Shane recommends that people who sit in ceremony with him take 15 grams of dried mushrooms—that’s 15 times the amount that’s typically needed to feel the psychedelic effects of mushrooms (around one gram) and more than four times what’s considered a high dose (3.5 grams). They’re free to take less, if they want, but after holding hundreds of ceremonies that’s just the dose he says will help people “break through,” if that’s what they want.
The ceremony itself is unique. It’s based on traditions passed down by the Payómkawichum for generations, and which Shane learned from a medicine man on the La Jolla reservation. The man, his mentor, comes from a lineage
of Payómkawichum medicine men who held ceremony, much like Shane does, except with datura—a psychoactive flowering plant—instead of mushrooms.
These ceremonies, like Shane’s, took place in a Wamkish, a big house used by the Payómkawichum to honor births, the coming of puberty, weddings, funerals, and other rites of passage for millennia. They also incorporate plants that have been used by Natives in the region for generations: sage, elderberry, cedar, and juniper—all collected before the ceremony by the participants from the land—as well as tobacco, which Shane smokes and places into
the fire as an offering to the earth while praying.
The ceremony is also unique in that everyone participates in building the Wamkish together. After driving up the mountain to collect the cedar—which they separate into male and female piles—they collect the elderberry, which grows next to the casino, and the sage, just a walk up the hill from Shane’s house. When the Wamkish isn’t being used, it’s just stakes of wood in a circle in the sand, but, before ceremony, participants wrap the whole structure in canvas and rake the sandy floor. They also collect the wood, chop it, and place it in the circle for the fire, along with the sage, elderberry, and other ceremonial plants collected nearby. At sundown, the ceremony begins.
“It’s so different from other ceremonies where you’re mostly laying down, dropping in,” says Mark Matzeldelaflor, a former navy seal and founder of Guardian Grange, a veteran- powered regenerative agriculture and healing network. “You’re sitting up, staring into the fire, in a circle, so you’re a lot more present with everyone else. And the prayers are not just about yourself, they’re about people in the world, the earth. It’s just a very different energy.” After the ceremony, all participants walk to the other side of Shane’s land to participate in a sweat lodge, where they come down from and process what they experienced while on the mushrooms.
Matzeldelaflor is among many veterans and non-veterans who Shane has welcomed to his land and, unlike psychedelic ceremonies which cost hundreds, often thousands of dollars, Shane’s ceremonies are entirely free. This choice is a part of his guiding philosophy: Everyone who feels called should have the opportunity to sit in ceremony, to reconnect with themselves and the earth. He’s not opposed to psychedelics being administered in more clinical settings, but he feels that ceremony—”the natural way”—makes for a holistic experience that engenders a crucial feeling of connectivity to the earth. It’s deeply unethical, he believes, for the government to interfere with these millennia-old traditions.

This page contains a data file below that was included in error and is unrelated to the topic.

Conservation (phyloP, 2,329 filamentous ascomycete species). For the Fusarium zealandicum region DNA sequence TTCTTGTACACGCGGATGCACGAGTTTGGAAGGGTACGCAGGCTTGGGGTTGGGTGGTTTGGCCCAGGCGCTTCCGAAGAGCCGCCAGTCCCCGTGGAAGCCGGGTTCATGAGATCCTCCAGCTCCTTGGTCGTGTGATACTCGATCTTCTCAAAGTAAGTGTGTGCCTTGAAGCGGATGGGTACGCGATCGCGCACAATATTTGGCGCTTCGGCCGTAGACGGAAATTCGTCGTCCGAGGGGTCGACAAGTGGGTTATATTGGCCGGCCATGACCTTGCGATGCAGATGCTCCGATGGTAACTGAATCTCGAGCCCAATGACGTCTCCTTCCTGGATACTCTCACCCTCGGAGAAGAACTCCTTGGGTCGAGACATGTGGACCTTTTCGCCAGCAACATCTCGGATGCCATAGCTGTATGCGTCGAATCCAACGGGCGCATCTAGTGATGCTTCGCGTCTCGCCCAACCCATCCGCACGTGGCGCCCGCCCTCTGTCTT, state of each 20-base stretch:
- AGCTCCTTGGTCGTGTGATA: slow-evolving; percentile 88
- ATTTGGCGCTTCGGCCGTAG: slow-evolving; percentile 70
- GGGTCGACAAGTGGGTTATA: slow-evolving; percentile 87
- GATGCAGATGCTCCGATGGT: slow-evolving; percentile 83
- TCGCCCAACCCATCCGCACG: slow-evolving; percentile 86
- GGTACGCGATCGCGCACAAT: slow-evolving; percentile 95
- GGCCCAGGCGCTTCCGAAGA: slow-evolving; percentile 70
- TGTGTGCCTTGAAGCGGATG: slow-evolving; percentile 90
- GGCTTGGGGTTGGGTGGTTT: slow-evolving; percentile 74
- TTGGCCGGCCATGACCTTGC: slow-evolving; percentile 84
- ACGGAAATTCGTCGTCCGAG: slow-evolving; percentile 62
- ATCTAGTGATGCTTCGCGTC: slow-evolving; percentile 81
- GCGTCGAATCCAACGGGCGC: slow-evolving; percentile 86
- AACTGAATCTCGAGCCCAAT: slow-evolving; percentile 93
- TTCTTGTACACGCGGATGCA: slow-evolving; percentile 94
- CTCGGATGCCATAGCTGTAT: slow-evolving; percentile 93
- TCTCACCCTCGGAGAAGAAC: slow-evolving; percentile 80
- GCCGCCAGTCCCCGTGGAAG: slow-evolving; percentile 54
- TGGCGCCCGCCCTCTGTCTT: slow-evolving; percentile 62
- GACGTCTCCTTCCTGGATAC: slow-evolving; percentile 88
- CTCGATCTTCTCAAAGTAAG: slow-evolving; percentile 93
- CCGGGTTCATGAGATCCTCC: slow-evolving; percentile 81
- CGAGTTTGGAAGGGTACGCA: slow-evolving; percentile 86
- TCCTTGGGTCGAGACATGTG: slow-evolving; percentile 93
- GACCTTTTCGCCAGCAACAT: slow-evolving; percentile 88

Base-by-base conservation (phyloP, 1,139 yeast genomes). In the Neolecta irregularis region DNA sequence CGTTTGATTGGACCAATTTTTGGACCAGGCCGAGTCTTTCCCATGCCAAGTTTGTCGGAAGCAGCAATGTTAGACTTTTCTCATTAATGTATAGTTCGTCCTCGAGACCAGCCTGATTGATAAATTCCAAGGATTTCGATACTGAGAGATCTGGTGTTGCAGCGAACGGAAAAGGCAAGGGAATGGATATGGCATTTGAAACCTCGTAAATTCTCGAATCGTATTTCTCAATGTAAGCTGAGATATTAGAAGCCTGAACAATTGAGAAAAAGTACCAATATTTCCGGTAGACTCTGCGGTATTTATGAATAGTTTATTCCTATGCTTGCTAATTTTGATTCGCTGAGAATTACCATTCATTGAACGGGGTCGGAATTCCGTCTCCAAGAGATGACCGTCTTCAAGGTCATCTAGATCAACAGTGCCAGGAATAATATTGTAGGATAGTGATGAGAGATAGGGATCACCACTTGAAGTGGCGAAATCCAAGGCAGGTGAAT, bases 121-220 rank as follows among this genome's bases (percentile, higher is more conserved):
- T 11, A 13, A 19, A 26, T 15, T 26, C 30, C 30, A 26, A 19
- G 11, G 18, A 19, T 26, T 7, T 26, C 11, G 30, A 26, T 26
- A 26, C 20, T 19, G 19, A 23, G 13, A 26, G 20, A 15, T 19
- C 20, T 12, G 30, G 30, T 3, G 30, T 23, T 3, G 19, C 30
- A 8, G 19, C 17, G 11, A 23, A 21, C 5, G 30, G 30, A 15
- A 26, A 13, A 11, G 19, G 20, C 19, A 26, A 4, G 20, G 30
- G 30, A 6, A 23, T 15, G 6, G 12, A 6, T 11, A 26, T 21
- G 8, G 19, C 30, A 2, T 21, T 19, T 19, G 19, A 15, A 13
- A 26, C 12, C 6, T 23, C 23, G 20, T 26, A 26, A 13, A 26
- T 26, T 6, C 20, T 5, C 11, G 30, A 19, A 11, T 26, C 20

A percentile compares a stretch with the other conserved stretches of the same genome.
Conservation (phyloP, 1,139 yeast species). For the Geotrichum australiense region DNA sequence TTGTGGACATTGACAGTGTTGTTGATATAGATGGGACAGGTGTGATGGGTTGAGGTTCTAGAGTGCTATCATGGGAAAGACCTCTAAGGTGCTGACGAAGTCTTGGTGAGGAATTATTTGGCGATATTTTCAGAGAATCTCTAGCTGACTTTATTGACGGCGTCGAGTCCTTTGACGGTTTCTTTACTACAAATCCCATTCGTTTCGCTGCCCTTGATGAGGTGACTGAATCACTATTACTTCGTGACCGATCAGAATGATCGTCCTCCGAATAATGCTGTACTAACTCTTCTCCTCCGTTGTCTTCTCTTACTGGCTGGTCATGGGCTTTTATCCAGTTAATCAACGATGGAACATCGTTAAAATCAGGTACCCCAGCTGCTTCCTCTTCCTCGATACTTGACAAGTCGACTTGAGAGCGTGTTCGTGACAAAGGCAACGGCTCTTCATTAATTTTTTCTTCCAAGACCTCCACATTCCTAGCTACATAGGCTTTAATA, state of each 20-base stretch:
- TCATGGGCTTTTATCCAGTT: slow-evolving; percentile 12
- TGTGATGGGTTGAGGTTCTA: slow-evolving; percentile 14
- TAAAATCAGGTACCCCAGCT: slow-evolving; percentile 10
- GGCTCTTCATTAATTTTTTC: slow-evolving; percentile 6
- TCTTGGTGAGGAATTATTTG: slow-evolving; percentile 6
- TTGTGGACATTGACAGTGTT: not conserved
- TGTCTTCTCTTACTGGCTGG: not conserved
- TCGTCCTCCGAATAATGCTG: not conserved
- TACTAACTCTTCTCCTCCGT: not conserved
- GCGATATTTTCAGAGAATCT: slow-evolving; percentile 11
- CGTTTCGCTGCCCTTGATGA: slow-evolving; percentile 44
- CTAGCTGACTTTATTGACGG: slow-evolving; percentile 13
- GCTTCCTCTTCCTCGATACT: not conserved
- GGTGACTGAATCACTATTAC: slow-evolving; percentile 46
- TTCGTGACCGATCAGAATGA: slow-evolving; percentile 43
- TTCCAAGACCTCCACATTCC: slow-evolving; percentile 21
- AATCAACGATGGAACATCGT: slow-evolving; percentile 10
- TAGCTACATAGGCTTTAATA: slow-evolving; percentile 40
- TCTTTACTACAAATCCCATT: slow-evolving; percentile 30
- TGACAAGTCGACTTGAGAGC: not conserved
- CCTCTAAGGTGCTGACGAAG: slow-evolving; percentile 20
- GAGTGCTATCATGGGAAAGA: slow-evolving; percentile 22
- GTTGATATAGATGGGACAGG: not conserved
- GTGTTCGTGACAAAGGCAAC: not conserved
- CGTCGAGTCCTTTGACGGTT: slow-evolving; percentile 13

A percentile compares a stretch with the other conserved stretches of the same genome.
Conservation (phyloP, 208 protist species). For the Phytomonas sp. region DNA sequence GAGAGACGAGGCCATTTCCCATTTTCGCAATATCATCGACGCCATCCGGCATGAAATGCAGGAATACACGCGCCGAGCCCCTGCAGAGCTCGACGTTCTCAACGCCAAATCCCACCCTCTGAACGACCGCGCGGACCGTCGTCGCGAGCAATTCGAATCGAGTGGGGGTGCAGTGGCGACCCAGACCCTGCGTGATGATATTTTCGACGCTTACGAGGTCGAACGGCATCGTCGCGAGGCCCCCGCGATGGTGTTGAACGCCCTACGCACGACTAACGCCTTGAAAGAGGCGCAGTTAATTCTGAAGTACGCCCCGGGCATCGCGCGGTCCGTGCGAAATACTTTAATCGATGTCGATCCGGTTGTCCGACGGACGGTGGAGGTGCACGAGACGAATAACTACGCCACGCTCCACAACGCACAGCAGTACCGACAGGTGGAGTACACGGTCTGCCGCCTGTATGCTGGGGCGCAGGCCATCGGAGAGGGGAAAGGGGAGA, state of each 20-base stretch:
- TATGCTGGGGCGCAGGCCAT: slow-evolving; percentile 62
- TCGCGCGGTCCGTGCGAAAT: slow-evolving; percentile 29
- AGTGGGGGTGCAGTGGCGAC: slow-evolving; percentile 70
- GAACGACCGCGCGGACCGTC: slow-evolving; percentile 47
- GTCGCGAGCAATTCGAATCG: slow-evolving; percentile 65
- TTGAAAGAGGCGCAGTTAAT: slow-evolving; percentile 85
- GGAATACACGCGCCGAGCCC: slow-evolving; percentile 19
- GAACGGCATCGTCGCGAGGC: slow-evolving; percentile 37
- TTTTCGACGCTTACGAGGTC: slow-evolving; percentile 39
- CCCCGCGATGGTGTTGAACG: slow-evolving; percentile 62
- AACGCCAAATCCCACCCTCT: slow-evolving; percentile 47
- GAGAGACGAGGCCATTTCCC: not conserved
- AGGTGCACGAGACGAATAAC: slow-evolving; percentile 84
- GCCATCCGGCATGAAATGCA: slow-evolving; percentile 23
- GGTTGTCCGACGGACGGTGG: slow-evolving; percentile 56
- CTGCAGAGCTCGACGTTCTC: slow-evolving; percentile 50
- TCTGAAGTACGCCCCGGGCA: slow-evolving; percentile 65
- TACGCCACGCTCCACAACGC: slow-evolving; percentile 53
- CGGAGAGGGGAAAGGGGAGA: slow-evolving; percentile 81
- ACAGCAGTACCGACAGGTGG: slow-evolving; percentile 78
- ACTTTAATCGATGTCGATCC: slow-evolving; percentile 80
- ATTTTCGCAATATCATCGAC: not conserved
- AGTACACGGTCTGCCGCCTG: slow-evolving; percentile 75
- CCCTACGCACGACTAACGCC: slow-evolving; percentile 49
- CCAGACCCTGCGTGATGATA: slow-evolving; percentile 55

That’s why he’s joined the national board of Decriminalize Nature, a group that advocates for the decriminalization of natural psychedelic plants and fungi as opposed to a more regulated psychedelic industry.
Shane’s reminded of the need for humanity to be reconnected with the sacredness of the earth everyday. Just in front of his house, his view of the forest is disrupted by giant power lines, put up by the San Diego Gas & Electric Company without Shane’s permission. A few years ago, SDGE—what Shane describes as one of the worst government agencies imaginable— pulled a bunch of trucks in front of his house and just started drilling. It shut the power off in his home, in the dead of summer, when it was more than 100 degrees outside and his son had just been born. “We had to go stay in a hotel for a week and a half, because it was so hot,” he says. “My son could have died in the heat.”
Every day, military choppers, too, fly low over the reservation, disrupting the quiet and emitting toxic chemicals over the oak trees. “I’ve even seen them fly over the riverbed down there,” Shane says with visible frustration as we’re walking through the brush to collect sage. It’s nearing sunset and a flock of quails scurry across the dirt road, from one bush to another. “Quail, rabbit, corn, and deer,” Shane remarks, “that’s what we’ve been living on forever out here.” We reach the bushes of white sage, and I lean over to collect some leaves, but then I notice Shane has paused. He’s reaching into a small bag of tobacco and sprinkling it over the bushes. “An offering,” he says. “Would you like some? I always try to give thanks, to give something in return, before I take anything from the earth.”